"It's conceivable," said then-presidential candidate Barack Obama in 2008, "that there are those in the Arab world who say to themselves, 'This is a guy who spent some time in the Muslim world, has a middle name of Hussein, and appears more worldly and has called for talks with people, and so he's not going to be engaging in the same sort of cowboy diplomacy as George Bush.'"
A 2008 Zogby International poll surveyed those in the "friendly" Arab countries of Egypt, Jordan, Lebanon, Morocco, Saudi Arabia and the United Arab Emirates. Eighty-three percent viewed the United States "somewhat" or "very" unfavorably.
Enter President Barack Hussein Obama, a man with a keen and learned understanding of the Arab world -- a man who promised to restore our image through outreach based on mutual respect and understanding. Bush, Obama believed, governed with a swagger and aggressiveness that alienated friends and hardened the hearts of enemies. To forge a "new beginning" and find "common ground," Obama apologized for America's "mistakes."
Candidate Obama said Bush offended would-be allies in the "good war," Afghanistan, by diverting resources to the "stupid" war, Iraq. After winding down the war in Iraq, Obama expected that allies committed to Afghanistan would stay and that new ones would join. He would close down the American "gulag," Guantanamo, and reverse the offensive, civil rights-subverting policies of the Bush administration. He would fight not a "war on terror," but an "overseas contingency operation."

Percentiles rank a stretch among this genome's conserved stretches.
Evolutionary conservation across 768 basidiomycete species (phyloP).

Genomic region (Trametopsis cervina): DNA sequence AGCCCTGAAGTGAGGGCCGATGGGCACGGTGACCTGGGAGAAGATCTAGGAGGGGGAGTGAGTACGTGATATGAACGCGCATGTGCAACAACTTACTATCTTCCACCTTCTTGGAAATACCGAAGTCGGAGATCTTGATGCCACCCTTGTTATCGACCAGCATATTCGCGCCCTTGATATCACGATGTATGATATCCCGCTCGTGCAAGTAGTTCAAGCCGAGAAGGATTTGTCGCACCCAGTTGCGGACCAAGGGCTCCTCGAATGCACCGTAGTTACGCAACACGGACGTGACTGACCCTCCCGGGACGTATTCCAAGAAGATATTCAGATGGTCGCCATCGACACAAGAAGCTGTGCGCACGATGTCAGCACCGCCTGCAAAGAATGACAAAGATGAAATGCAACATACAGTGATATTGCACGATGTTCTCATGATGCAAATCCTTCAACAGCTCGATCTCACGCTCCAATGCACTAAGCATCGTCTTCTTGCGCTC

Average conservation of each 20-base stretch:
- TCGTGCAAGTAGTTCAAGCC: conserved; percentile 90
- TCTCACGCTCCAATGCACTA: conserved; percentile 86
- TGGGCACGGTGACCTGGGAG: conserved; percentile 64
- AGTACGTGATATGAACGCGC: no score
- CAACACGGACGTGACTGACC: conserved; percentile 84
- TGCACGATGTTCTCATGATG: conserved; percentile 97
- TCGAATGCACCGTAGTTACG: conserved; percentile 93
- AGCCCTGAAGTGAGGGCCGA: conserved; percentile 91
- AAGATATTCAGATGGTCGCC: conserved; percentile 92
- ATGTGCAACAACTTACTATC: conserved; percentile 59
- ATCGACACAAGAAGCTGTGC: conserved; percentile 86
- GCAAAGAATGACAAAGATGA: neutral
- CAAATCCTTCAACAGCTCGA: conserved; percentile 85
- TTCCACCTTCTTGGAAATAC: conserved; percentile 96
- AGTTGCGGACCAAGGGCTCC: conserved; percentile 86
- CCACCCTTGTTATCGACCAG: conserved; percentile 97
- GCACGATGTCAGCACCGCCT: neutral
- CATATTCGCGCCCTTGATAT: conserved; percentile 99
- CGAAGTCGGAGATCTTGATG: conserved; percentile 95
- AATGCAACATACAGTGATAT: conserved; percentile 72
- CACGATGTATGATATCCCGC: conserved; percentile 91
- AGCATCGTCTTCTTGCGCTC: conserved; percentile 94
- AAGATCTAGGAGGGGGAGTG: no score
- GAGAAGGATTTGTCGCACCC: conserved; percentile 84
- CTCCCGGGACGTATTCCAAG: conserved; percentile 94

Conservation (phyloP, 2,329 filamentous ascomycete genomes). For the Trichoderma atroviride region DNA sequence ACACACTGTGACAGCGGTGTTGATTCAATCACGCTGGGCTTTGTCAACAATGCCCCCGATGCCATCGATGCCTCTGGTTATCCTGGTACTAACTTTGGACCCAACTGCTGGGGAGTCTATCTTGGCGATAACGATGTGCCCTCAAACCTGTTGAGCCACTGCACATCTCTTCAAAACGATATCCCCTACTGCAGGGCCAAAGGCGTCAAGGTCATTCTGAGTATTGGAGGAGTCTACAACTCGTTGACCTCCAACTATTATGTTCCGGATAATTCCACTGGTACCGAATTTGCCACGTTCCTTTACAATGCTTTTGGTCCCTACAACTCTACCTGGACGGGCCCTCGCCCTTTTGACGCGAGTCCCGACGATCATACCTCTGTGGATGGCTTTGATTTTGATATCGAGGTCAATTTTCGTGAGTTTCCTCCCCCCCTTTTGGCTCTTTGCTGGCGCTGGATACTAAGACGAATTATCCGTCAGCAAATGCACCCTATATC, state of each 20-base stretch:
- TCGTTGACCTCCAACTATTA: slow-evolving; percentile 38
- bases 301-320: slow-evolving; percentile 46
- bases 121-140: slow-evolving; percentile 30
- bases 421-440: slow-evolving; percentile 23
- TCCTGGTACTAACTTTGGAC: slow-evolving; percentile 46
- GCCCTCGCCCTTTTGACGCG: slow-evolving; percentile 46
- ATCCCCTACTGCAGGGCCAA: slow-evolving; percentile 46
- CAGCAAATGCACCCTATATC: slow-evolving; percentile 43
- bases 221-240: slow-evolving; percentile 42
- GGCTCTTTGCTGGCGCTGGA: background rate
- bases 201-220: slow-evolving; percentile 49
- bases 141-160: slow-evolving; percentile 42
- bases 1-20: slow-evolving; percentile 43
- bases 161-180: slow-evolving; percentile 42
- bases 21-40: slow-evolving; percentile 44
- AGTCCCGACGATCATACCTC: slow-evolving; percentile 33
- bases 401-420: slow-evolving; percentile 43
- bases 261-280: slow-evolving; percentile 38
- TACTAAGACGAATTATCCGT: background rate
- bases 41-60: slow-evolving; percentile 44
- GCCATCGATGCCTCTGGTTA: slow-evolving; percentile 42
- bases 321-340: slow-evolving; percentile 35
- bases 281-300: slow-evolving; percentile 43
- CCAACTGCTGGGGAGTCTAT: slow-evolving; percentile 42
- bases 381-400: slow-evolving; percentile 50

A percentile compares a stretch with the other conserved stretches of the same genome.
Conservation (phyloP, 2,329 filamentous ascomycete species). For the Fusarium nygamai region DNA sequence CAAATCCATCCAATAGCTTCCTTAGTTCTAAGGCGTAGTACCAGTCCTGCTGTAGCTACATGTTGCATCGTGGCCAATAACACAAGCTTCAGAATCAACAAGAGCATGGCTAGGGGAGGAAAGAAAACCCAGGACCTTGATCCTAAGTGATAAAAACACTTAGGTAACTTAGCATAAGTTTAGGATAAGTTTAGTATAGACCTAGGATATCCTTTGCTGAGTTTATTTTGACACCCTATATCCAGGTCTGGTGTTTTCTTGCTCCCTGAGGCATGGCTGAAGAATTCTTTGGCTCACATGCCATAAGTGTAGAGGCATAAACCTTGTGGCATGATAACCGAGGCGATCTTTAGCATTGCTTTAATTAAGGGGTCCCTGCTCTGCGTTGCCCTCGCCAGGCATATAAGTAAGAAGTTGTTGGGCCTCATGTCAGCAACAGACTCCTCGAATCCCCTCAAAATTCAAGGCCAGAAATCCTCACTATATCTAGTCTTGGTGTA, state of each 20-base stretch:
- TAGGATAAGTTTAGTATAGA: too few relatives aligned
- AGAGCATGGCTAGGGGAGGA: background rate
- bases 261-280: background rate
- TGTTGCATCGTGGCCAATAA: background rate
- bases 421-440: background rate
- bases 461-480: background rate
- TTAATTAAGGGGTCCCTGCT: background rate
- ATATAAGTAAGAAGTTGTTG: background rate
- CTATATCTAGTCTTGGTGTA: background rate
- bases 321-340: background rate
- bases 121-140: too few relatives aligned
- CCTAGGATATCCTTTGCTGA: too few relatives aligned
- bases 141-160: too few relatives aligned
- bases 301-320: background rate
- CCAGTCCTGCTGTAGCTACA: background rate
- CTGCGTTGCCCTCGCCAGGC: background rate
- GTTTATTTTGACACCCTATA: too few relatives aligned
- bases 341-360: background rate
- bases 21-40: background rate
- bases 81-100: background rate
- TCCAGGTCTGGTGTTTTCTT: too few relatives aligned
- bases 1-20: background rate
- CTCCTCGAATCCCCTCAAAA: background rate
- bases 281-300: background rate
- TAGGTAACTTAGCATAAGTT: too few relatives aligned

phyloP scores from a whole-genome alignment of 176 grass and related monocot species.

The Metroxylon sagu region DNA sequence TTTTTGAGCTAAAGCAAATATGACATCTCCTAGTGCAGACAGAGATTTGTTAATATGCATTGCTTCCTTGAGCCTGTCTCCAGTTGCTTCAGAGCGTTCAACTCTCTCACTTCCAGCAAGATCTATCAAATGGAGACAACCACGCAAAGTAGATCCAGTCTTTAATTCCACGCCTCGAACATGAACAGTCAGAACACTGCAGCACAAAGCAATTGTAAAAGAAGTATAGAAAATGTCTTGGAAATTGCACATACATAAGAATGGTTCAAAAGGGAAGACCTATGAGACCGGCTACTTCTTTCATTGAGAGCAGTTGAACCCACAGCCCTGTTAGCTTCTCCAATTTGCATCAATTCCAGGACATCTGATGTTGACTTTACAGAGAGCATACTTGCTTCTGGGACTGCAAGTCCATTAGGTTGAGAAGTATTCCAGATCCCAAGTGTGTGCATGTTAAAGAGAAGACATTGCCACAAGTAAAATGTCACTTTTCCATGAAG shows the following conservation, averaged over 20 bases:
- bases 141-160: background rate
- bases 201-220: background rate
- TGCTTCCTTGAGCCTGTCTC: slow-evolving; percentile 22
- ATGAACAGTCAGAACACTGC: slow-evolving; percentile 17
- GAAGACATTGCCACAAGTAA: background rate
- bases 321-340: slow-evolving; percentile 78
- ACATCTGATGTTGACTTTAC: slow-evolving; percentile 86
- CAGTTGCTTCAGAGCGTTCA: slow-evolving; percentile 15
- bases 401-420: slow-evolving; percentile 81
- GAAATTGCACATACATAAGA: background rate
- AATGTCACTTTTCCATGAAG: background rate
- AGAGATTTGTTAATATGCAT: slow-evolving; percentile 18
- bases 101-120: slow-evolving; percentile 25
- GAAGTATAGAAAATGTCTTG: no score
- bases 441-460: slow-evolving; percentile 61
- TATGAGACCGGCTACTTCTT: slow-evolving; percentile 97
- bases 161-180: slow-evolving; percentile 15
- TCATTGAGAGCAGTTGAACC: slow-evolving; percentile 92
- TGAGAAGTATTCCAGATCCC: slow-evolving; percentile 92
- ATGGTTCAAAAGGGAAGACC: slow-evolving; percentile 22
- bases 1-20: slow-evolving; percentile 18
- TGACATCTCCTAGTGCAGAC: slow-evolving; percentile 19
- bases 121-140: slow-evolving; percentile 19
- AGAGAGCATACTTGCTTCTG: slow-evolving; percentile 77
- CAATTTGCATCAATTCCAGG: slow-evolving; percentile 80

Ronald Reagan became president at 69 years of age, having lived long enough to shed naive notions of hope and change. Reagan called the Soviet Union an "evil empire" -- and acted accordingly. He increased military spending, launched the Strategic Defense Initiative and, along with like-minded leaders British Prime Minister Margaret Thatcher and Pope John Paul II, helped consign the totalitarian regime to, as Reagan put it, the "ash heap of history."
Jimmy Carter urged Americans to ditch our "inordinate fear of communism." President Carter kissed Soviet Premier Leonid Brezhnev on the cheek to show his desire, as the Obama administration would put it, to "reset" the relationship. Brezhnev returned the kindness by invading Afghanistan, igniting a chain of events that essentially led to 9/11.
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